As competitive pressures increase, engineering firms with a portfolio of projects need to do more with less. An obvious area to look at is the productivity levels being achieved by their project teams and this is where more effective engineering resource management can make a significant contribution.
Managing projects with a limited pool of resources can be a lively ride. No sooner have you got the skills demand in balance with your capacity than a change arises, causing havoc. Change is endemic across engineering projects, as new projects arrive unexpectedly or scope changes impact current projects.
Striking the right balance is far from simple. There must e some spare capacity to respond to the unexpected and ensure that individual project milestones can be met, but having too many staff ‘just in case’ erodes utilization levels and operational profitability. A recent member survey of the UK Association of Consulting Engineers provides the evidence. They concluded that a mere 2 percent increase in staff utilization would improve their member’s operational profits by around 30%. That’s quite a financial reward for a modest increase.
Effective engineering resource management has two main aspects
If skills demand is to be kept in balance with the organization’s capacity then project managers must routinely measure performance on their projects and update estimates as deviations occur. Earned value techniques should be applied to ensure that such updates are objective and consistent across all projects. This will provide the necessary confidence when viewing the resourcing impact across the committed project workload.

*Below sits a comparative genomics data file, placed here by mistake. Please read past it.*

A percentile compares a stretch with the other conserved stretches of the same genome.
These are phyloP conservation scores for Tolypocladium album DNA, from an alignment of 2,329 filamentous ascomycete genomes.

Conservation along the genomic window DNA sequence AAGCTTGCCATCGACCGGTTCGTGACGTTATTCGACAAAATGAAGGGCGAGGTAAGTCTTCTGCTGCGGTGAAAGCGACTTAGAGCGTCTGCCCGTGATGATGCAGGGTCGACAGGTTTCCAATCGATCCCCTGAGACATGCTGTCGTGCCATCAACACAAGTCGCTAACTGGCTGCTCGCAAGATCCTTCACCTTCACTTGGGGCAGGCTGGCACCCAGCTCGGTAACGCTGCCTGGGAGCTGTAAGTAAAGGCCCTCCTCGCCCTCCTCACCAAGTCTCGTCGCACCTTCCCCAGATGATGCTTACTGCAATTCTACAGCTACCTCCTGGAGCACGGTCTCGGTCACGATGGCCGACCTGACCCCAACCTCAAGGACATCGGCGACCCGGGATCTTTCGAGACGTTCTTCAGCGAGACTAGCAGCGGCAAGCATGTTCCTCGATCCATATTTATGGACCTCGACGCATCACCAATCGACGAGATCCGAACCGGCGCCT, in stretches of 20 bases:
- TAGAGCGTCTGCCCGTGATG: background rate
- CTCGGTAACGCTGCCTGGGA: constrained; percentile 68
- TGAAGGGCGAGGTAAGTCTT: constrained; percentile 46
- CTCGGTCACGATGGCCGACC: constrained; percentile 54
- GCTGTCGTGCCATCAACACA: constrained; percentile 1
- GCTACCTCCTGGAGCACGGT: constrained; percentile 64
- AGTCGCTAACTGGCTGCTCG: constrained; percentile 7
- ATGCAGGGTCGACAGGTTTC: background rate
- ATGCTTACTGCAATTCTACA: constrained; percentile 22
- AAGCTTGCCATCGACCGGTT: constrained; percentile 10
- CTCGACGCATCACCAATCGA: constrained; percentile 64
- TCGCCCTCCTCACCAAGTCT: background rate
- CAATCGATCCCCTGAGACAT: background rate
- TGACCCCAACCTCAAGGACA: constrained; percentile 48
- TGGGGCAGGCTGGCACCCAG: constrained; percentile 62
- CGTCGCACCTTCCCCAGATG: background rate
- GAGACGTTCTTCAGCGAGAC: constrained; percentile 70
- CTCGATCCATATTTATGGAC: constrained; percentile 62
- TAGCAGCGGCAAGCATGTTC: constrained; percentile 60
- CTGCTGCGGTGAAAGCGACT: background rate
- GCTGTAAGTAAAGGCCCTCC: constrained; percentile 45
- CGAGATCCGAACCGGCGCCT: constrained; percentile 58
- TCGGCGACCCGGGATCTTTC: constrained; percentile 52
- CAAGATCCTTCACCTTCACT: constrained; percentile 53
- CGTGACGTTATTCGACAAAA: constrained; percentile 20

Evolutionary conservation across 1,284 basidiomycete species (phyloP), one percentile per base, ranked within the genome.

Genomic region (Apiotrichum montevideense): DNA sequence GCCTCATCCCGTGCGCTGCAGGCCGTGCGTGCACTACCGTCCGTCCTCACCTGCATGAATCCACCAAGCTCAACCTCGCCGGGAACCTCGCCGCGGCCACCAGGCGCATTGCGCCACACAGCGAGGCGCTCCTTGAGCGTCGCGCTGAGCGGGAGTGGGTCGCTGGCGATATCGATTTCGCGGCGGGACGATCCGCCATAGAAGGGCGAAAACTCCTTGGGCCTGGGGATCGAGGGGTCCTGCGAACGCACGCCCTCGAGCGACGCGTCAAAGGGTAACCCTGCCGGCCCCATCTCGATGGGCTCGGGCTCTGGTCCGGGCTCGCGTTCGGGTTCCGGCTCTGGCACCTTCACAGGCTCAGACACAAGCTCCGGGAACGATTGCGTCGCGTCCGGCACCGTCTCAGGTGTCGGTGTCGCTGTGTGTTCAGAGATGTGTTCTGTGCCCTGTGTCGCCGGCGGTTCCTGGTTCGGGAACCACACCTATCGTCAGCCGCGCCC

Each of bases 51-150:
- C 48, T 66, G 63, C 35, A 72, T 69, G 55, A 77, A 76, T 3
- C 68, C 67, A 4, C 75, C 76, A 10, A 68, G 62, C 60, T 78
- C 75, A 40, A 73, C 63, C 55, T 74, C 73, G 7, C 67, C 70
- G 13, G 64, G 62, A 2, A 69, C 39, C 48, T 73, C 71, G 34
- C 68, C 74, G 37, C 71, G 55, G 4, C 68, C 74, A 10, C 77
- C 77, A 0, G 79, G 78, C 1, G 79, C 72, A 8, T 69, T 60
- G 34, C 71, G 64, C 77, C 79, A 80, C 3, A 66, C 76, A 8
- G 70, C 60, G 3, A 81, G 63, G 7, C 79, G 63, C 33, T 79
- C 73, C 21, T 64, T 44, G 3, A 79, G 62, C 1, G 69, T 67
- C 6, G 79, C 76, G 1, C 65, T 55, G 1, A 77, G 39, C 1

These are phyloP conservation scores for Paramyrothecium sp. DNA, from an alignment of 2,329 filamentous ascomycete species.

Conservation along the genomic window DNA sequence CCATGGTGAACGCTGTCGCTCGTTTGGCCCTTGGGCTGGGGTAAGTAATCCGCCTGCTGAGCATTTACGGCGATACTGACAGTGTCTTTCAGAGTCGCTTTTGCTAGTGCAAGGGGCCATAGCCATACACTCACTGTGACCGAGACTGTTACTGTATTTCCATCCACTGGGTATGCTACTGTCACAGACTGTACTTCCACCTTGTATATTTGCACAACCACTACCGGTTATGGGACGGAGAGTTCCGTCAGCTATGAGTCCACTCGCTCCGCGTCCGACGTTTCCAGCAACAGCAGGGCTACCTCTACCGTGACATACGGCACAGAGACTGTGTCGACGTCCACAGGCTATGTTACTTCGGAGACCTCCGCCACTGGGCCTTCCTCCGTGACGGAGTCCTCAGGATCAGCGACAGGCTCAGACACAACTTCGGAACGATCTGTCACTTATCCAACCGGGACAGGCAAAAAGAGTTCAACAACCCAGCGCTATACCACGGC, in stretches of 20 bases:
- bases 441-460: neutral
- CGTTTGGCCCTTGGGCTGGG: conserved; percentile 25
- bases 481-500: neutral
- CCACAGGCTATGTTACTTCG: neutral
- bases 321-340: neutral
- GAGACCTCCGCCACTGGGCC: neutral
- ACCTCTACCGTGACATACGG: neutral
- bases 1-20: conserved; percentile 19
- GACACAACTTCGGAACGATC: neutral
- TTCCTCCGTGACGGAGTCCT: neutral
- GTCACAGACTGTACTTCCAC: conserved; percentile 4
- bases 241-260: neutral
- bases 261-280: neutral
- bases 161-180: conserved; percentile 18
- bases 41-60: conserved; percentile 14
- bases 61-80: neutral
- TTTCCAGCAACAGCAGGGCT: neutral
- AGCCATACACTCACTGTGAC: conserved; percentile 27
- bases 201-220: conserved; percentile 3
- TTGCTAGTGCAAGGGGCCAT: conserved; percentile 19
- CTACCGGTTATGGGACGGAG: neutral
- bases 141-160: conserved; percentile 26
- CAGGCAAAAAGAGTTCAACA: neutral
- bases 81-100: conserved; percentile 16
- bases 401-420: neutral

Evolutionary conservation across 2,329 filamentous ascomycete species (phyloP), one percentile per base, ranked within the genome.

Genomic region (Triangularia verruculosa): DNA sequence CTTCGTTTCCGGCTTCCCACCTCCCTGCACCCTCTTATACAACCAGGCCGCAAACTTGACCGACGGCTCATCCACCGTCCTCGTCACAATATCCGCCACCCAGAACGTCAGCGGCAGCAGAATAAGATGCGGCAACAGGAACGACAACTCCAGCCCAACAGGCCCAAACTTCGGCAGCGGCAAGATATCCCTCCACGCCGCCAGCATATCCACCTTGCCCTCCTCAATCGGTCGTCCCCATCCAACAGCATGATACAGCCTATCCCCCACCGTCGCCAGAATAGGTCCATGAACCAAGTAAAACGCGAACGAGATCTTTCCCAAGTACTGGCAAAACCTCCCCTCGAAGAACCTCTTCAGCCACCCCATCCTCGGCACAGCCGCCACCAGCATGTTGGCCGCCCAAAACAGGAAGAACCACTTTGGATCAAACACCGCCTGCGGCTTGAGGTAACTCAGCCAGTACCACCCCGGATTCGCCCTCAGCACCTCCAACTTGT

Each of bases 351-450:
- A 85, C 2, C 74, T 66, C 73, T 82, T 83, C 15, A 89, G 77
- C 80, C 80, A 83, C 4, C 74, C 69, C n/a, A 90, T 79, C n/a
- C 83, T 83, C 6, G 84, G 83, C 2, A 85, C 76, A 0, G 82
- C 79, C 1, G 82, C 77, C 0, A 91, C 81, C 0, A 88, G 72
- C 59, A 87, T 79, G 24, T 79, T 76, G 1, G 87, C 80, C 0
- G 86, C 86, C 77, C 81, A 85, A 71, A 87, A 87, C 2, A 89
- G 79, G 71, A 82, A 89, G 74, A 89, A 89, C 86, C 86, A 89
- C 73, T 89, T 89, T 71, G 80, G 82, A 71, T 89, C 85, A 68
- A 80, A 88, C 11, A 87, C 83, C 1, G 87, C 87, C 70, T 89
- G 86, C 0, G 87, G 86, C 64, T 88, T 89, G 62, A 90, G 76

As new bottlenecks or periods of underuse are predicted, ‘What If…’ scenarios can be used to re-balance the workload, ensuring that high utilization levels are maintained. Combinations of new projects that are likely to be awarded can then be layered on top, so that their resourcing impact is immediately visible and recruitment or contractor hiring requirements can be predicted.
Project managers may need to specify skills and competencies for individual tasks, when requesting resources. Team leaders will want to propose candidates that match these requests as closely as possible, so that their teams remain fully utilized. The resource allocation process can be quite complex as candidates are proposed, reviewed and occasionally rejected. And of course, no sooner is an assignment agreed than changes to their timescales or work profile can occur.
Good resource planning tools will support such detailed resource allocation processes. Changes to timescales, work profiles and individuals can be tracked and reported on, so that visibility is maintained throughout. Such tools support is imperative, as there must be effective collaboration between project and resource managers are not to suffer.
Improving your engineering resource management can be quite a challenge, but a good resource planning tool, such as Innate’s, can ride to the rescue.